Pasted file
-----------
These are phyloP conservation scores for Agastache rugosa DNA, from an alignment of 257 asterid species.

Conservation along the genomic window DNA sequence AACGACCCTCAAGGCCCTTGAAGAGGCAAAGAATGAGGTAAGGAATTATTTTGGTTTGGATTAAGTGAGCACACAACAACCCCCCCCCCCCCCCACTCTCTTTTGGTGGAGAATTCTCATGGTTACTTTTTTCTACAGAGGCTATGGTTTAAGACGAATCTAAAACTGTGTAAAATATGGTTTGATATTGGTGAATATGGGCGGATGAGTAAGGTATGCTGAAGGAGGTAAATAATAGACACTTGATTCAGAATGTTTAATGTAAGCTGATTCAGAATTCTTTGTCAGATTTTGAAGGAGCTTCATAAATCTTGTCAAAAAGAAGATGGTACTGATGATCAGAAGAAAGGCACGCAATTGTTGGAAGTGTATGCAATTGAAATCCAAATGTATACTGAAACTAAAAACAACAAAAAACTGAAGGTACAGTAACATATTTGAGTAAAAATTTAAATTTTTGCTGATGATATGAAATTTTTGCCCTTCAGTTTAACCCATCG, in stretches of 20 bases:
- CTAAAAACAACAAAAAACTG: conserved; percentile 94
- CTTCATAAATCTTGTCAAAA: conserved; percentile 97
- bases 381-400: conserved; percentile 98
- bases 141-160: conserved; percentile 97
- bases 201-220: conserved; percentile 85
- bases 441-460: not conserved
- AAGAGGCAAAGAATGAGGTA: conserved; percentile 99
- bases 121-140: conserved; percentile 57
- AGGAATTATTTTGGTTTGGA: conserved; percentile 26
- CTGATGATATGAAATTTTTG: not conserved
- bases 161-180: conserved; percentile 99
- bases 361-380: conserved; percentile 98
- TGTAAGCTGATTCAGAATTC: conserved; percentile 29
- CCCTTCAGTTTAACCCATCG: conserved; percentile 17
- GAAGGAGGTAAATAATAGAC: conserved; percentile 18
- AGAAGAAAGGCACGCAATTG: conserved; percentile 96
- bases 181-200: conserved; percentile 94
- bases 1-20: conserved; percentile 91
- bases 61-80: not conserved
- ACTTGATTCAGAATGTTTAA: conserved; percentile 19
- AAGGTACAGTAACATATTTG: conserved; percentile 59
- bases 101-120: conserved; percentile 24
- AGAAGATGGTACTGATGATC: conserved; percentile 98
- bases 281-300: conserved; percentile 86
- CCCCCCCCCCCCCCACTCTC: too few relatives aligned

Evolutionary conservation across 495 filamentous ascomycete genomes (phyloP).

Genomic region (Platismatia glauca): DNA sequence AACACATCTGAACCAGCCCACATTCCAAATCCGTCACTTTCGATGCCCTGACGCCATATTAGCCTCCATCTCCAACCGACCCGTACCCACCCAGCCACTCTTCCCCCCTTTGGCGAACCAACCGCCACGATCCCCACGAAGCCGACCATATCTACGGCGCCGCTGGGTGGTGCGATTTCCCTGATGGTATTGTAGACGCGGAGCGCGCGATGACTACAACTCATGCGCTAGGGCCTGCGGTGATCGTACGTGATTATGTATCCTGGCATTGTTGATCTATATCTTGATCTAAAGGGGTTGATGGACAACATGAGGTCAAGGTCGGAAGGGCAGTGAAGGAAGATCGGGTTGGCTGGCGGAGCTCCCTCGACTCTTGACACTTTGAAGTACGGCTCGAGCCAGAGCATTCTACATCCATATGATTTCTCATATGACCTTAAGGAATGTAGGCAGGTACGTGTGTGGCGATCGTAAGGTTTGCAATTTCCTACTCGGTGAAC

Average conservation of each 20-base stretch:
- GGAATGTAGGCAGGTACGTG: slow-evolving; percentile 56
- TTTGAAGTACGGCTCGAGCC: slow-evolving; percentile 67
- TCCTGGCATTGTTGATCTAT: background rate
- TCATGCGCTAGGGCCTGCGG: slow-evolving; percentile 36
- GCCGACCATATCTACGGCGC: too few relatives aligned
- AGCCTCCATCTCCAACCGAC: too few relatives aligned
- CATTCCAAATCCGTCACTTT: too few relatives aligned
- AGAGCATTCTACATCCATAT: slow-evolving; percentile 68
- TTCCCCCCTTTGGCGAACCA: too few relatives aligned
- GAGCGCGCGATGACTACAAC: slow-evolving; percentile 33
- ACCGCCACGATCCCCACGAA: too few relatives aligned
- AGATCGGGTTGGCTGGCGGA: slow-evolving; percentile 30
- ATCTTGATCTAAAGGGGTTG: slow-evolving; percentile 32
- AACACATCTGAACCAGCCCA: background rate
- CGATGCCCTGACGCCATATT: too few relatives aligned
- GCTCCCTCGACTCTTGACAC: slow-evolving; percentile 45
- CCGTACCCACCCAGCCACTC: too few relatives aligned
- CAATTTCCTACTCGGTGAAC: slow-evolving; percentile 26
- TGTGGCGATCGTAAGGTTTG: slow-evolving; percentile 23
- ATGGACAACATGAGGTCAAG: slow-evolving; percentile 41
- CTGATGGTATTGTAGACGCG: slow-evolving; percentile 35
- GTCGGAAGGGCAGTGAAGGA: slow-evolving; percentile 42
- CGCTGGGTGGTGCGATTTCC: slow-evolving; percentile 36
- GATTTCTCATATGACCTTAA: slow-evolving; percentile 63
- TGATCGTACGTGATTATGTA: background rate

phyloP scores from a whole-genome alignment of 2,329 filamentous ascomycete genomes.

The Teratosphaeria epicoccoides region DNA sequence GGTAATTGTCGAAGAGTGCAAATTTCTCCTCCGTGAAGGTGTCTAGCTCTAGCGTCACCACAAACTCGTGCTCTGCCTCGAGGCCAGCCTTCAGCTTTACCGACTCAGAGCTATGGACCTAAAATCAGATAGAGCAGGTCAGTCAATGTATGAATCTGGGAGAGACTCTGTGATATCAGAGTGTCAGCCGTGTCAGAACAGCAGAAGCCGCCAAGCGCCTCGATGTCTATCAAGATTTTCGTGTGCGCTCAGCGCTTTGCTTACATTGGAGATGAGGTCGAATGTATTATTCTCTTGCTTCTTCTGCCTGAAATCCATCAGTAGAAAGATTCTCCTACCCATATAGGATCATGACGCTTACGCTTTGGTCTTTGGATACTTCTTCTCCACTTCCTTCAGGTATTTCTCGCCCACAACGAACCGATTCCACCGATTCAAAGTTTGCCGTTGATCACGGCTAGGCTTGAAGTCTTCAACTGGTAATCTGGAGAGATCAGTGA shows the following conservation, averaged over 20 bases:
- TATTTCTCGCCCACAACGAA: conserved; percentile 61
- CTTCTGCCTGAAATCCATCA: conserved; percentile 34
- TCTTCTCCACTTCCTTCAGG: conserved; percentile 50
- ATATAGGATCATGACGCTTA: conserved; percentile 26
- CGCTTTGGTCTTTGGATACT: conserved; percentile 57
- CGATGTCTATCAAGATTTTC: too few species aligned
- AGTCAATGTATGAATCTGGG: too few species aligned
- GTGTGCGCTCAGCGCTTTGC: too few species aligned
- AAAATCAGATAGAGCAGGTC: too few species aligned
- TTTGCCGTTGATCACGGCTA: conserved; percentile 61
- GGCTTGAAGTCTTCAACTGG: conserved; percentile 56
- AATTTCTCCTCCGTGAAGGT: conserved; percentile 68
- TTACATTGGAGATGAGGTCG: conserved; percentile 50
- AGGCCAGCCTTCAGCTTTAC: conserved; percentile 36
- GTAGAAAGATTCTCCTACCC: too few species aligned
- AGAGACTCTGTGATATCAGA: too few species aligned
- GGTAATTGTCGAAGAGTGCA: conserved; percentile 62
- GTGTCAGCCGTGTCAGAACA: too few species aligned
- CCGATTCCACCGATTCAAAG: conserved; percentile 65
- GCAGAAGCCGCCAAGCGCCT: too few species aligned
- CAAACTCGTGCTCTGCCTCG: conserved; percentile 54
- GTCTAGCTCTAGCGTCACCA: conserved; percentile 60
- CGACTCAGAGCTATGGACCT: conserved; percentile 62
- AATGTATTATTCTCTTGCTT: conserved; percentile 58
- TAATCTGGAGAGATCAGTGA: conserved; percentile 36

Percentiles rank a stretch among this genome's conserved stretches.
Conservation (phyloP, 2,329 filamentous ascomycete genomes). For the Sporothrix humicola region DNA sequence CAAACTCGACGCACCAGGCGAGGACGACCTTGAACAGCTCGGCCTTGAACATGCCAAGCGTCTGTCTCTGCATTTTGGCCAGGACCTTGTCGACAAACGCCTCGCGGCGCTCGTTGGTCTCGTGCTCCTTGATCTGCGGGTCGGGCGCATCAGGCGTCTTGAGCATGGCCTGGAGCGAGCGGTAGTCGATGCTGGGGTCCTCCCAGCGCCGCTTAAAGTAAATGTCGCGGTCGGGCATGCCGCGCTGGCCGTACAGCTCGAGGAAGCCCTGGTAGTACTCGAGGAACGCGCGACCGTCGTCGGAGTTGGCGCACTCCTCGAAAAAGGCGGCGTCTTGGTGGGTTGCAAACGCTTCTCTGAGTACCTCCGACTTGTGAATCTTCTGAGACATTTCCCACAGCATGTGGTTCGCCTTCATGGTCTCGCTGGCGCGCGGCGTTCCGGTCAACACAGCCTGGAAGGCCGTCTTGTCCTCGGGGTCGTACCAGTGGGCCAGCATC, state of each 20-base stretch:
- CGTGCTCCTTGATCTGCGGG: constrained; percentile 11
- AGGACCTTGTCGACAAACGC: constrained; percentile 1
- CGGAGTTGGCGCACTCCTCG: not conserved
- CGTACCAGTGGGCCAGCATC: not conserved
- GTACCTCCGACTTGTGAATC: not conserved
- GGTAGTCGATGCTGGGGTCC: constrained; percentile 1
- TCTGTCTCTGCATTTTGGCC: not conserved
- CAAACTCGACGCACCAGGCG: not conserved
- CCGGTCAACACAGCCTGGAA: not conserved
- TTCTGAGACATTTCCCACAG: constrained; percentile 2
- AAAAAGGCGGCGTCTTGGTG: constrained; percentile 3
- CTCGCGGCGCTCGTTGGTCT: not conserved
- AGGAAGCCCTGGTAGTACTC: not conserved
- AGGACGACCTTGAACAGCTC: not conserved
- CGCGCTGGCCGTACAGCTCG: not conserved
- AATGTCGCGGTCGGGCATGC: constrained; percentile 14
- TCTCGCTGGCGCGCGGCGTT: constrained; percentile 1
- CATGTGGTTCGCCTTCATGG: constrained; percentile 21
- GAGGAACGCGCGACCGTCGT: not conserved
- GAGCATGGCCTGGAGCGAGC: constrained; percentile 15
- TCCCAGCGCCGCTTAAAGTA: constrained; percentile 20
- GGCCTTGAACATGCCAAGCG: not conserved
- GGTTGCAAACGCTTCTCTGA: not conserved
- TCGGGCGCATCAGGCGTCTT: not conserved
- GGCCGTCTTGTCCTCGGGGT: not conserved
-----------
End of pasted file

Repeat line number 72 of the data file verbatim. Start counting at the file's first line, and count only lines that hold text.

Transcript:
- GTAGAAAGATTCTCCTACCC: too few species aligned